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FYI: A public reception will be held at 7 p.m. Thursday, April 20, at the SDSU Briggs Library & Special Collections for writers and artists whose work is included in Oakwood 2017. Readings and talks will be featured. Because I live nearly four hours away, I can’t be there. When I can share my poem with you, I’ll do so.

© Copyright 2017 Audrey Kletscher Helbling

 

Southwestern Minnesota: The place of my heart, in images & words December 6, 2016

I shot this rural farmsite/sunset scene while traveling along Minnesota State Highway 67 between Redwood Falls and Morgan.

I shot this rural farmsite/sunset scene while traveling along Minnesota State Highway 67 between Redwood Falls and Morgan.

OFTENTIMES IT TAKES LEAVING a place to appreciate it.

A farmhouse along Minnesota State Highway 19 in Redwood County near my hometown of Vesta.

A farmhouse along Minnesota State Highway 19 in Redwood County near my hometown of Vesta.

There are days when I miss my native southwestern Minnesota prairie with an ache that lingers. I long for wide open space and forever skies,

The grain elevator in Morgan.

The grain elevator in Morgan in eastern Redwood County.

for farm fields and familiar grain elevators,

This gravel road connects to Minnesota State Highway 19 between Vesta and Redwood Falls.

This gravel road connects to Minnesota State Highway 19 between Vesta and Redwood Falls.

for gridded gravel roads

A prairie sunset photographed from Minnesota State Highway 67 between Redwood Falls and Morgan.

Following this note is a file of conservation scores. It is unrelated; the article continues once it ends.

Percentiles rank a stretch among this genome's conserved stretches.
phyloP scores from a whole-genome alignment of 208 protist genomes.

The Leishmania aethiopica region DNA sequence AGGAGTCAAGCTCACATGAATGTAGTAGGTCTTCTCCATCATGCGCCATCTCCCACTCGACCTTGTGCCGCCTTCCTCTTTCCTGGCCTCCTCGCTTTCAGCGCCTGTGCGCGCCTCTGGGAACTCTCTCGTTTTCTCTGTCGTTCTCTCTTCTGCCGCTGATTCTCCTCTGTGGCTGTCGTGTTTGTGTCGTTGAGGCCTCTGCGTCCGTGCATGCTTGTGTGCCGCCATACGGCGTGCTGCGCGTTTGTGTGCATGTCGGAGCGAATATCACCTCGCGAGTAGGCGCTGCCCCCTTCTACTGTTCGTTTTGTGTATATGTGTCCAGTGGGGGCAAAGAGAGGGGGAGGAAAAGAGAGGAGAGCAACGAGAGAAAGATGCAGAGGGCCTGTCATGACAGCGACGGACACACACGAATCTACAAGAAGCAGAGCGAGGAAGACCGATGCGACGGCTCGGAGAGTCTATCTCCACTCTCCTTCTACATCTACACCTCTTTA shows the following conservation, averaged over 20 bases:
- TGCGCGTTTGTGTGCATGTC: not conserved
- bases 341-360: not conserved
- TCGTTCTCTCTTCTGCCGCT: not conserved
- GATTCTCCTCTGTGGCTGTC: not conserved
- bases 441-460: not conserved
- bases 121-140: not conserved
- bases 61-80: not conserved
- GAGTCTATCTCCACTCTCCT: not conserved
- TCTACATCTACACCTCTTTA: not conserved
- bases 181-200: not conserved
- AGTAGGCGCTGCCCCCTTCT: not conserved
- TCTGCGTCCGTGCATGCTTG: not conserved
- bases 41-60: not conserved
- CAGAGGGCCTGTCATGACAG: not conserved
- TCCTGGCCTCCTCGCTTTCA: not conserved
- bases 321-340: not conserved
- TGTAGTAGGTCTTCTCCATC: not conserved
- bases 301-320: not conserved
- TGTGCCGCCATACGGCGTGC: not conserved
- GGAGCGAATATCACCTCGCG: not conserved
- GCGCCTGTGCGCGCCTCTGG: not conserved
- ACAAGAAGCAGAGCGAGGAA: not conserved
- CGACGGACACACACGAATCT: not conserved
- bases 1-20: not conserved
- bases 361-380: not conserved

A prairie sunset photographed from Minnesota State Highway 67 between Redwood Falls and Morgan.

and flaming sunsets. And quiet.

Sure, I could drive into the country here in southeastern Minnesota and see similar sites. But it’s not the same. This is not my native home, the place that shaped me. Although decades removed, I shall always call the prairie my home.

Minnesota State Highway 67, one of the roadways leading "home."

Minnesota State Highway 67, one of the roadways leading “home.”

With family still living in southwestern Minnesota, I return there occasionally. And that, for now, is enough. I drink in the scenery like gulping a glass of cold well water tasting of iron and earth. I am refreshed, renewed, restored.

This lone tree along Minnesota State Highway 19 near the Belview corner has been here as long as I can remember.

This lone tree along Minnesota State Highway 19 near the Belview corner has been here as long as I can remember.

I need to view the prairie, to walk the soil, to reclaim my roots. I need to see the sunsets, to breathe in the scent of freshly-mown alfalfa, to watch corn swaying in the breeze, to observe snow drifting across rural roadways, to feel the bitter cold bite of a prairie wind.

A farmer guides his John Deere tractor along Minnesota State Highway 67 near Morgan.

A farmer guides his John Deere tractor along Minnesota State Highway 67 near Morgan.

There are those who dismiss this region as the middle-of-nowhere. It’s not. It’s a place of community, of good hardworking people, of Saturday night BINGO and Sunday morning worship services. It’s lines at the grain elevator and fans packing bleachers at a high school basketball game. It’s acres of corn and soybeans in the season of growth and tilled black fields in the time between. This place is somewhere to those who live here. And to those of us who were raised here.

Every trip back along Minnesota State Highway 67, I am drawn to photograph the electrical lines that stretch seemingly into forever.